Tying it All Together
Based on a review of US state policies and programs, and interviews with Title V leadership in states that chose a young adult state measure, the Adolescent and Young Adult Health National Resource Center (AYAH-NRC) has outlined five strategies that states can adopt to advance young adult health. These strategies build on one another: states first need data to decide what issues are most pressing, then can collaborate to find the best ways to address these issues, equip staff with training to engage YAs, and so on.
The AYAH-NRC also found other lessons for Title V agencies looking to expand their work with young adults, described in this section. The following items – including facilitating factors, barriers and advice from interviewed states – enable Title V agencies to learn from what other states have found in their journeys to improve young adult health.
1. Factors Facilitating Expansion into YA Health
One of the clearest factors enabling greater focus on young adults was the establishment of strong partnerships with other state agencies, external partnerships with colleges and participation in statewide collaboratives. Through these partners, states were able to conduct outreach and provide services to young adults in schools or at work. Agencies also leveraged partnerships to conduct statewide surveys and gather actionable information, such as young adults’ perceptions and rates of substance use.
Additional facilitating factors included the development of supportive reimbursement systems (such as improved billing for family planning) and expansion of telehealth services. By operating in a context that makes services commonly used by young adults more accessible, states were able to advance their goals around young adult health more easily.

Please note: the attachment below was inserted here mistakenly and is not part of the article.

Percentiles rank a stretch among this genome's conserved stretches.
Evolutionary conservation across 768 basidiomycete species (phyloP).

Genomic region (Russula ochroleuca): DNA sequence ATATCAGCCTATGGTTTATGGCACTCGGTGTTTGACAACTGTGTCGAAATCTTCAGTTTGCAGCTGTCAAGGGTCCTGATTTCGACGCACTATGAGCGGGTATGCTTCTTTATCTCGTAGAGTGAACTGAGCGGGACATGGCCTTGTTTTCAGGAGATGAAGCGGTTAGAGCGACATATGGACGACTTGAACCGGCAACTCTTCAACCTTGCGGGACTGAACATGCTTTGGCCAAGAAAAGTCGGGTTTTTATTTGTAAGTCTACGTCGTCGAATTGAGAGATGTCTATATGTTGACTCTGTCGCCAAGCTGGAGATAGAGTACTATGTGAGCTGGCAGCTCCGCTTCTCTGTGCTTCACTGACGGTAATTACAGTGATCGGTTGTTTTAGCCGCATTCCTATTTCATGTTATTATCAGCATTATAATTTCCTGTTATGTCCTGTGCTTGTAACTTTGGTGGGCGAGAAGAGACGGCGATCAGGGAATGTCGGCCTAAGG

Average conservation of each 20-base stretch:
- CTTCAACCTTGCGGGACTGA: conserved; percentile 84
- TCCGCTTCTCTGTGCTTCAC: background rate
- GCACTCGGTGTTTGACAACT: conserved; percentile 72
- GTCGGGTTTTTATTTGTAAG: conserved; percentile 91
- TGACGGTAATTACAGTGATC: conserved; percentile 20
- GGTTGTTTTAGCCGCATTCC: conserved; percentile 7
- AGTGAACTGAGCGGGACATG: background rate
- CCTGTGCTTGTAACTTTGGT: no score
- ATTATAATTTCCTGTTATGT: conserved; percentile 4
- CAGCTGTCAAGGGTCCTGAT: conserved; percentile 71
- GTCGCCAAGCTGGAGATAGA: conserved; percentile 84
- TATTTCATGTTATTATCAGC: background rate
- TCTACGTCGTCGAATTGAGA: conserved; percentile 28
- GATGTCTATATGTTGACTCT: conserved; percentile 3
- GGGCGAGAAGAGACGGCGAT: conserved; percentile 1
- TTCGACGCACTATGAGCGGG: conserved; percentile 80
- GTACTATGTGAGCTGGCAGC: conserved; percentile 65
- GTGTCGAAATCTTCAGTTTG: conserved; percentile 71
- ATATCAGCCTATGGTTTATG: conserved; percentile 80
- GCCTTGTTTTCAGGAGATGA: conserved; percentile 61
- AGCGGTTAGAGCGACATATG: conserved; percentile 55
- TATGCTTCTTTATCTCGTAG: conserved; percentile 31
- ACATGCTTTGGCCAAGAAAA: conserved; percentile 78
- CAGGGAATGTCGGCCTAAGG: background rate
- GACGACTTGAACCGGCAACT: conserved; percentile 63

Overlap with existing Title V initiatives was another important factor, leading many YA activities to be connected to topics that were already of concern for states. Among state-level young adult health policies and programs, five topics rose to the top as areas where most YA health efforts are concentrated.
Healthcare Transition refers to young people moving on from the pediatric to adult healthcare system, and acquiring the skills and knowledge to navigate the adult healthcare system – including insurance and financing – successfully. Within Healthcare Transition, activities focused on transition to adult mental health services (e.g. counseling and residential mental health facilities) were common. Initiatives to improve young adult healthcare literacy and support former foster youth were also emphasized in the policies and programs reviewed.
Mental/Behavioral Health largely involved suicide prevention campaigns, reflecting suicide’s status as a major cause of mortality for young adults. However, among the activities found in the review, many only partially targeted YAs. For example, the review found that many pregnancy prevention programs have extended their age range to include younger YAs, but still mostly work with adolescents.
The major topics identified by this report serve as starting points for organizations to connect their work with efforts that are already taking place around the country. Both by expanding adolescent health activities to include young adults and pioneering initiatives adapted to YAs’ life context, institutions can make progress on health outcomes for this age group.
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2. Biggest Roadblocks